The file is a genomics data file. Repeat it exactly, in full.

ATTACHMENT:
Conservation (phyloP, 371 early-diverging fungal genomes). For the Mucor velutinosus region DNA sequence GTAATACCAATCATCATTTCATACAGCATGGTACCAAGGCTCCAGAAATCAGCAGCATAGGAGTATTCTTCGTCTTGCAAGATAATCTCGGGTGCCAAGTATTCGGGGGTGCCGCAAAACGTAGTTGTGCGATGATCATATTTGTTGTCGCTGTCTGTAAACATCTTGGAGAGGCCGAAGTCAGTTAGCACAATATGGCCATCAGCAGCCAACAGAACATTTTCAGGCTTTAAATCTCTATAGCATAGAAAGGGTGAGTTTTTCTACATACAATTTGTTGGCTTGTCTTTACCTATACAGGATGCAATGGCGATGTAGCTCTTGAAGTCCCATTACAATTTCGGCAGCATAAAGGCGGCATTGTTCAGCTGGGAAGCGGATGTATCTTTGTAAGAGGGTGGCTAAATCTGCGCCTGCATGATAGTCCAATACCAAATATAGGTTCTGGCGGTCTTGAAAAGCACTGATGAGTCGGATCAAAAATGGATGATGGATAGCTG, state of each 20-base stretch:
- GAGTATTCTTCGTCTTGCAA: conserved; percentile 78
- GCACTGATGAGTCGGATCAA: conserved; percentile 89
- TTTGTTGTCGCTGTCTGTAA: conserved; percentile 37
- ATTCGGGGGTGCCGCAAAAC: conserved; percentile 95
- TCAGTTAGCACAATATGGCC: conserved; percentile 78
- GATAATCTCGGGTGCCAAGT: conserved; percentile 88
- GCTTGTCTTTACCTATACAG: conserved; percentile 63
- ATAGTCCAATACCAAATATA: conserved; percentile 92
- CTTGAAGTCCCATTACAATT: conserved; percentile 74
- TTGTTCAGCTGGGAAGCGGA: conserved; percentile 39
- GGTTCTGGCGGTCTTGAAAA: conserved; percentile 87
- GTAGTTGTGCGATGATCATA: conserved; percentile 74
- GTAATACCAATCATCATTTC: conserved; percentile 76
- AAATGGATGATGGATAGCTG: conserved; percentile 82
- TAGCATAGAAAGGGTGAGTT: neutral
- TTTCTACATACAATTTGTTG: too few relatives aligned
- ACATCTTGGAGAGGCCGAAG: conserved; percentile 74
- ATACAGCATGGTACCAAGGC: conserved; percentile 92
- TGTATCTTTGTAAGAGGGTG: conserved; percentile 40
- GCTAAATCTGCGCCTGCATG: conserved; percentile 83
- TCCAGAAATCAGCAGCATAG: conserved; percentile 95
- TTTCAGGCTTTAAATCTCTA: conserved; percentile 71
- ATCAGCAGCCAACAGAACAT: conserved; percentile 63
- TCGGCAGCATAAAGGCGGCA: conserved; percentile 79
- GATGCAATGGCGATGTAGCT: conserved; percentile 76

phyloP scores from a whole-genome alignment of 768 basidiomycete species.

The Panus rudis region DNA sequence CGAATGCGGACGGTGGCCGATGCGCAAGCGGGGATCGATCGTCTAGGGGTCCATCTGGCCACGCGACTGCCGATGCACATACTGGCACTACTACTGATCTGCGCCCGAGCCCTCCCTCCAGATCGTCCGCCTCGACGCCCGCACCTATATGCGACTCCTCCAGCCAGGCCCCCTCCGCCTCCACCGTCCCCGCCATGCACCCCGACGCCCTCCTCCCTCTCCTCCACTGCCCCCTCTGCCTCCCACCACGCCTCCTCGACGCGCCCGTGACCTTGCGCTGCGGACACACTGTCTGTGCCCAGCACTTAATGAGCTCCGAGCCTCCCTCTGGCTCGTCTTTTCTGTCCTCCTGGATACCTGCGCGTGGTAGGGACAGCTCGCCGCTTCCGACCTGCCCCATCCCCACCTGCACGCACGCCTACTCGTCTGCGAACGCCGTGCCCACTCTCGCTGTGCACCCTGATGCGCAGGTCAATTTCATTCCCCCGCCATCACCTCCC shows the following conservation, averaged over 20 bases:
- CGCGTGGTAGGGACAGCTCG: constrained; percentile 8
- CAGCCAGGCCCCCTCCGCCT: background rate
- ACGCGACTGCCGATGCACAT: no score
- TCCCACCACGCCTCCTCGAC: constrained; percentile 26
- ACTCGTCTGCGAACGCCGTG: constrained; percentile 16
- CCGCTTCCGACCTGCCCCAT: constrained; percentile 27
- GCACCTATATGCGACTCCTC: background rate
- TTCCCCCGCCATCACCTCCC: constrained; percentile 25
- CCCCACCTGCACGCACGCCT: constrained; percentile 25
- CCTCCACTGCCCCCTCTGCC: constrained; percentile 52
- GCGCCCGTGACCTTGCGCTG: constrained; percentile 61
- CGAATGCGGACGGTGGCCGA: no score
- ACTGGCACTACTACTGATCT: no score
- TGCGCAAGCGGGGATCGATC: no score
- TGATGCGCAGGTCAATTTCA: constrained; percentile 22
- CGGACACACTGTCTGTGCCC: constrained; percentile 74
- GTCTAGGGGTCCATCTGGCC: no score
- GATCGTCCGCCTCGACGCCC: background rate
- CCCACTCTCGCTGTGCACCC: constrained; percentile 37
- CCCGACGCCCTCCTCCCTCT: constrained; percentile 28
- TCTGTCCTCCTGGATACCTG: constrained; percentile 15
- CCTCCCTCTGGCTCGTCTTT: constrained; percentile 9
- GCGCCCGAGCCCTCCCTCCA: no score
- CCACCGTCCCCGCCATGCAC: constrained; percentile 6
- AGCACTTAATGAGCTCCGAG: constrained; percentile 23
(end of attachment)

Conservation (phyloP, 371 early-diverging fungal genomes). For the Mucor velutinosus region DNA sequence GTAATACCAATCATCATTTCATACAGCATGGTACCAAGGCTCCAGAAATCAGCAGCATAGGAGTATTCTTCGTCTTGCAAGATAATCTCGGGTGCCAAGTATTCGGGGGTGCCGCAAAACGTAGTTGTGCGATGATCATATTTGTTGTCGCTGTCTGTAAACATCTTGGAGAGGCCGAAGTCAGTTAGCACAATATGGCCATCAGCAGCCAACAGAACATTTTCAGGCTTTAAATCTCTATAGCATAGAAAGGGTGAGTTTTTCTACATACAATTTGTTGGCTTGTCTTTACCTATACAGGATGCAATGGCGATGTAGCTCTTGAAGTCCCATTACAATTTCGGCAGCATAAAGGCGGCATTGTTCAGCTGGGAAGCGGATGTATCTTTGTAAGAGGGTGGCTAAATCTGCGCCTGCATGATAGTCCAATACCAAATATAGGTTCTGGCGGTCTTGAAAAGCACTGATGAGTCGGATCAAAAATGGATGATGGATAGCTG, state of each 20-base stretch:
- GAGTATTCTTCGTCTTGCAA: conserved; percentile 78
- GCACTGATGAGTCGGATCAA: conserved; percentile 89
- TTTGTTGTCGCTGTCTGTAA: conserved; percentile 37
- ATTCGGGGGTGCCGCAAAAC: conserved; percentile 95
- TCAGTTAGCACAATATGGCC: conserved; percentile 78
- GATAATCTCGGGTGCCAAGT: conserved; percentile 88
- GCTTGTCTTTACCTATACAG: conserved; percentile 63
- ATAGTCCAATACCAAATATA: conserved; percentile 92
- CTTGAAGTCCCATTACAATT: conserved; percentile 74
- TTGTTCAGCTGGGAAGCGGA: conserved; percentile 39
- GGTTCTGGCGGTCTTGAAAA: conserved; percentile 87
- GTAGTTGTGCGATGATCATA: conserved; percentile 74
- GTAATACCAATCATCATTTC: conserved; percentile 76
- AAATGGATGATGGATAGCTG: conserved; percentile 82
- TAGCATAGAAAGGGTGAGTT: neutral
- TTTCTACATACAATTTGTTG: too few relatives aligned
- ACATCTTGGAGAGGCCGAAG: conserved; percentile 74
- ATACAGCATGGTACCAAGGC: conserved; percentile 92
- TGTATCTTTGTAAGAGGGTG: conserved; percentile 40
- GCTAAATCTGCGCCTGCATG: conserved; percentile 83
- TCCAGAAATCAGCAGCATAG: conserved; percentile 95
- TTTCAGGCTTTAAATCTCTA: conserved; percentile 71
- ATCAGCAGCCAACAGAACAT: conserved; percentile 63
- TCGGCAGCATAAAGGCGGCA: conserved; percentile 79
- GATGCAATGGCGATGTAGCT: conserved; percentile 76

phyloP scores from a whole-genome alignment of 768 basidiomycete species.

The Panus rudis region DNA sequence CGAATGCGGACGGTGGCCGATGCGCAAGCGGGGATCGATCGTCTAGGGGTCCATCTGGCCACGCGACTGCCGATGCACATACTGGCACTACTACTGATCTGCGCCCGAGCCCTCCCTCCAGATCGTCCGCCTCGACGCCCGCACCTATATGCGACTCCTCCAGCCAGGCCCCCTCCGCCTCCACCGTCCCCGCCATGCACCCCGACGCCCTCCTCCCTCTCCTCCACTGCCCCCTCTGCCTCCCACCACGCCTCCTCGACGCGCCCGTGACCTTGCGCTGCGGACACACTGTCTGTGCCCAGCACTTAATGAGCTCCGAGCCTCCCTCTGGCTCGTCTTTTCTGTCCTCCTGGATACCTGCGCGTGGTAGGGACAGCTCGCCGCTTCCGACCTGCCCCATCCCCACCTGCACGCACGCCTACTCGTCTGCGAACGCCGTGCCCACTCTCGCTGTGCACCCTGATGCGCAGGTCAATTTCATTCCCCCGCCATCACCTCCC shows the following conservation, averaged over 20 bases:
- CGCGTGGTAGGGACAGCTCG: constrained; percentile 8
- CAGCCAGGCCCCCTCCGCCT: background rate
- ACGCGACTGCCGATGCACAT: no score
- TCCCACCACGCCTCCTCGAC: constrained; percentile 26
- ACTCGTCTGCGAACGCCGTG: constrained; percentile 16
- CCGCTTCCGACCTGCCCCAT: constrained; percentile 27
- GCACCTATATGCGACTCCTC: background rate
- TTCCCCCGCCATCACCTCCC: constrained; percentile 25
- CCCCACCTGCACGCACGCCT: constrained; percentile 25
- CCTCCACTGCCCCCTCTGCC: constrained; percentile 52
- GCGCCCGTGACCTTGCGCTG: constrained; percentile 61
- CGAATGCGGACGGTGGCCGA: no score
- ACTGGCACTACTACTGATCT: no score
- TGCGCAAGCGGGGATCGATC: no score
- TGATGCGCAGGTCAATTTCA: constrained; percentile 22
- CGGACACACTGTCTGTGCCC: constrained; percentile 74
- GTCTAGGGGTCCATCTGGCC: no score
- GATCGTCCGCCTCGACGCCC: background rate
- CCCACTCTCGCTGTGCACCC: constrained; percentile 37
- CCCGACGCCCTCCTCCCTCT: constrained; percentile 28
- TCTGTCCTCCTGGATACCTG: constrained; percentile 15
- CCTCCCTCTGGCTCGTCTTT: constrained; percentile 9
- GCGCCCGAGCCCTCCCTCCA: no score
- CCACCGTCCCCGCCATGCAC: constrained; percentile 6
- AGCACTTAATGAGCTCCGAG: constrained; percentile 23